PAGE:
Adam Czerniakow

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Adam Czerniakow with German official

Adam Czerniakow was born during 1880 in Warsaw to a middle-class assimilated family. He completed his chemical engineering studies in 1908 at the Warsaw Polytechnic, he went on to study industrial engineering in Dresden. Later he taught at the Jewish community’s vocational school in Warsaw and served in various posts in independent Poland. For many years Czerniakow represented Jewish artisans in several Polish organisations. From 1927 to 1934 he was a member of the Warsaw Municipal Council, and in 1931 he was elected to the Polish Senate. Before the Second World War, he was a member of the executive council of the Jewish community. But in his public career between the wars Czerniakow was not regarded as a leader by the Jews, since he was not a member of any political party and had trouble expressing himself in Yiddish.

 During the first week of the Second World War, Maurycy Mayzel, chairman of the Jewish community’s council, was one of the many who fled Warsaw. On 23 September 1939, in the midst of the siege of the city, Czerniakow noted in his diary that Stefan Starzynski, the mayor and commissar for civil defense, had appointed Czerniakow ‘ head of the Jewish religious community in Warsaw.’ On 4 October, a few days after the city’s surrender and the beginning of the German occupation, Czerniakow wrote: “I was taken to Szucha Avenue, where I was ordered to add twenty-four people to the community council and to serve as its head.” The official titles used by Czerniakow until the middle of 1941 were Head of the Judenrat and President of the Jewish Religious Community of Warsaw. From the middle of May 1941, his functions and authority were defined in the ghetto as corresponding to those of the mayor in the Polish part of the city.  

 The first Judenrat, established in October 1939, consisted of twenty-four members, including persons of recognised stature within Jewish society and outstanding figures in political organisations. Among them were the Zionist leader Maximilian Hartglas; Samuel Zygelbojm, a leader of the Bund; Isaac Meir Levin, the outstanding figure in Agudat Israel and Abraham Weiss, a leading member of Mizrahi. Most of the party activists included in the first Judenrat left Warsaw and travelled abroad during the first month of the occupation, when it was still possible to leave. Czerniakow too had this opportunity, but he refused to leave and sharply criticised the leaders who fled the city, claiming they would secure aid in the free world for the masses suffering under the Nazis brutal regime of terror. However, even after a number of the Judenrat members had left, there still remained in it persons with wide experience in public service, among them Abraham Gepner; Joseph Jaszunski, the director of ORT in Poland; and Stanislaw Szereszewski, the chairman of TOPOROL, an association that promoted agriculture.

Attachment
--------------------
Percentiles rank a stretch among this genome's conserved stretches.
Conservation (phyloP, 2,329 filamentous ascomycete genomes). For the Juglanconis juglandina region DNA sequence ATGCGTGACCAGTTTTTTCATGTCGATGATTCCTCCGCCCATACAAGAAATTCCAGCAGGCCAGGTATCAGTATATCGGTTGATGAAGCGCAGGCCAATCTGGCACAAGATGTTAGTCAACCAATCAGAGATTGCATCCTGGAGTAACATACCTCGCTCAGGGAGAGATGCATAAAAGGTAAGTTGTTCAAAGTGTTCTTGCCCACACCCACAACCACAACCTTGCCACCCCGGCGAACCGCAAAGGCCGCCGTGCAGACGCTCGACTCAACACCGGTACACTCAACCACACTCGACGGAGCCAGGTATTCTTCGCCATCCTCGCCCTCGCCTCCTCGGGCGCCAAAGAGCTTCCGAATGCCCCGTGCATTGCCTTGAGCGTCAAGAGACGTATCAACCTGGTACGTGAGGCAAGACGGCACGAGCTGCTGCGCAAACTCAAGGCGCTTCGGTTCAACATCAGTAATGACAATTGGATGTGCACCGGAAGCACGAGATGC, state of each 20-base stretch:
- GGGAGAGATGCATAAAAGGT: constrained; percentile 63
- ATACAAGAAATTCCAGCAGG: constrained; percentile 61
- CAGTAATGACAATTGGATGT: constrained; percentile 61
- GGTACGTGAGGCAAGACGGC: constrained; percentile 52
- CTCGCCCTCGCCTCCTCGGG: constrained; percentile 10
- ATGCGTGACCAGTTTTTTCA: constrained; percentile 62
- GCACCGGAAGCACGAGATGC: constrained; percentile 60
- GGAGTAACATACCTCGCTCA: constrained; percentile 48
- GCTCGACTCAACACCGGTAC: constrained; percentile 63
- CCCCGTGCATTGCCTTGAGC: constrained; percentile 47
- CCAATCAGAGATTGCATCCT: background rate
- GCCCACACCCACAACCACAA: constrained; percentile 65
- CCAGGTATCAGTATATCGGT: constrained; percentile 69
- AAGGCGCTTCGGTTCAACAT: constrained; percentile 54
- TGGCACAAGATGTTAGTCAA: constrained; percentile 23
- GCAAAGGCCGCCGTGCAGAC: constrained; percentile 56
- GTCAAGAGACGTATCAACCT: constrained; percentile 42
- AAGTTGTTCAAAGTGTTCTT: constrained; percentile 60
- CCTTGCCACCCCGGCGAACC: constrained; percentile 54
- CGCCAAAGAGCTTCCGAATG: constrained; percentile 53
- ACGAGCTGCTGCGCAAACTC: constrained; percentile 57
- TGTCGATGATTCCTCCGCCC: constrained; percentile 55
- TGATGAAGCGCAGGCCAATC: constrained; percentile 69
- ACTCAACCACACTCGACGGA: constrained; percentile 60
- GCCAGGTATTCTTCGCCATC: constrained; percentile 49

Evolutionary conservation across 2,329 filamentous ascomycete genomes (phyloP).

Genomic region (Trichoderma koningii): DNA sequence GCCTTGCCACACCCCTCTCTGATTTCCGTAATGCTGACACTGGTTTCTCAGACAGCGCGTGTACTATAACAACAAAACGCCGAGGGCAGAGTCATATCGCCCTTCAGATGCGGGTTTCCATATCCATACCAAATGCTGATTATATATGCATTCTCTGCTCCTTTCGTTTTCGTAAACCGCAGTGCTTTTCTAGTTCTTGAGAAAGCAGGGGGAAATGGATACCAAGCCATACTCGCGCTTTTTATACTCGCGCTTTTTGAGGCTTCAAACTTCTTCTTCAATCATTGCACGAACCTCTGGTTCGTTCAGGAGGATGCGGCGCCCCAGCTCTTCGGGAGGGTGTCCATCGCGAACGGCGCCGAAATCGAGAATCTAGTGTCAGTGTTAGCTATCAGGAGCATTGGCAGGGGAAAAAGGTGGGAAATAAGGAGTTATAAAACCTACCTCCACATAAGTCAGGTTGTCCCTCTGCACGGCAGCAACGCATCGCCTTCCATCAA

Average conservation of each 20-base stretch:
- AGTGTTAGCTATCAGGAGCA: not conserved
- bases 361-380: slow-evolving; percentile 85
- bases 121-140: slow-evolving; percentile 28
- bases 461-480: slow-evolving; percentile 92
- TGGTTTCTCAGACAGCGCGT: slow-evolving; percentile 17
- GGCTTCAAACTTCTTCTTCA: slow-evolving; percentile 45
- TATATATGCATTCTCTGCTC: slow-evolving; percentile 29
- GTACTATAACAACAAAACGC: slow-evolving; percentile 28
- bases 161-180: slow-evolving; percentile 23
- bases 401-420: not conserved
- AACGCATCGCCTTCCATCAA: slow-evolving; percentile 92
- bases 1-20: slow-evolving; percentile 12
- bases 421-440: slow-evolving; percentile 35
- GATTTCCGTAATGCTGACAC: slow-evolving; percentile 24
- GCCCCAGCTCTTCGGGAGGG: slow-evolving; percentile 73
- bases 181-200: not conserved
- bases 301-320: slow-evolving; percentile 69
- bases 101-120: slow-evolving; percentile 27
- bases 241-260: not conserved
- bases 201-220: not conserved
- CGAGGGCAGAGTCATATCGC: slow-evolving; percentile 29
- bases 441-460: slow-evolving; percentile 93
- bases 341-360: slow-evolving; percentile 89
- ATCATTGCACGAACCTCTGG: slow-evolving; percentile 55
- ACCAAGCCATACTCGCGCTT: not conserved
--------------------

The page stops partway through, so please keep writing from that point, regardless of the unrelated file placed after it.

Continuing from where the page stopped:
The Jewish community in Warsaw during the interwar period had provided for religious and educational needs and for relief work for the poor and needy. After the ghetto was established, In October 1940, the scope of the Judenrat’s activities increased considerably, and it had to deal with matters of food, work, health, housing, sanitation, and policing – functions normally carried out by the municipality and the state authorities. The structure and bureaucracy of the Judenrat also broadened considerably. At one point during the ghetto period it had twenty-five different departments and some 6,000 workers, as compared to 530 in the pre-war Jewish community. Some of the Judenrat officials, particularly in the higher administration and the Jewish Order Service, included agents planted by the German Security Service and opportunists prepared to collaborate at any price. Czerniakow despised these people, but he realised that they were a necessary evil. Groups arose in the ghetto that for various reasons tried to oust Czerniakow and some of them, like the one led by Abraham Gancwajch, had the support of members of the German police and the Security Services, the SD (Sicherheitsdienst). All these attempts failed since Czerniakow was supported by the civil authorities in the Generalgouvernement.

 The Jewish Underground severely criticised Adam Czerniakow and the Judenrat’s policy. During the ghetto’s existence, public control committees were set up to strengthen supervision of the Judenrat and to improve the effectiveness of its personnel, but they brought no real results. In studies of the Warsaw ghetto, much attention has been devoted to evaluating Czerniakow’s activities. An analysis of this material shows that Czerniakow endeavoured to prevent the direct intervention of the German authorities, and sought to organise the internal affairs of the Jews with a minimum of outside involvement. This approach made possible clandestine economic activity, the illegal smuggling of food, and so on. At the same time, there is no proof that Czerniakow maintained contact with the Jewish Underground, or sided with secret political activities. On the other hand, he persistently promoted education for the children of the ghetto, and strove to save Jews in danger of being executed, for crimes both real and imagined.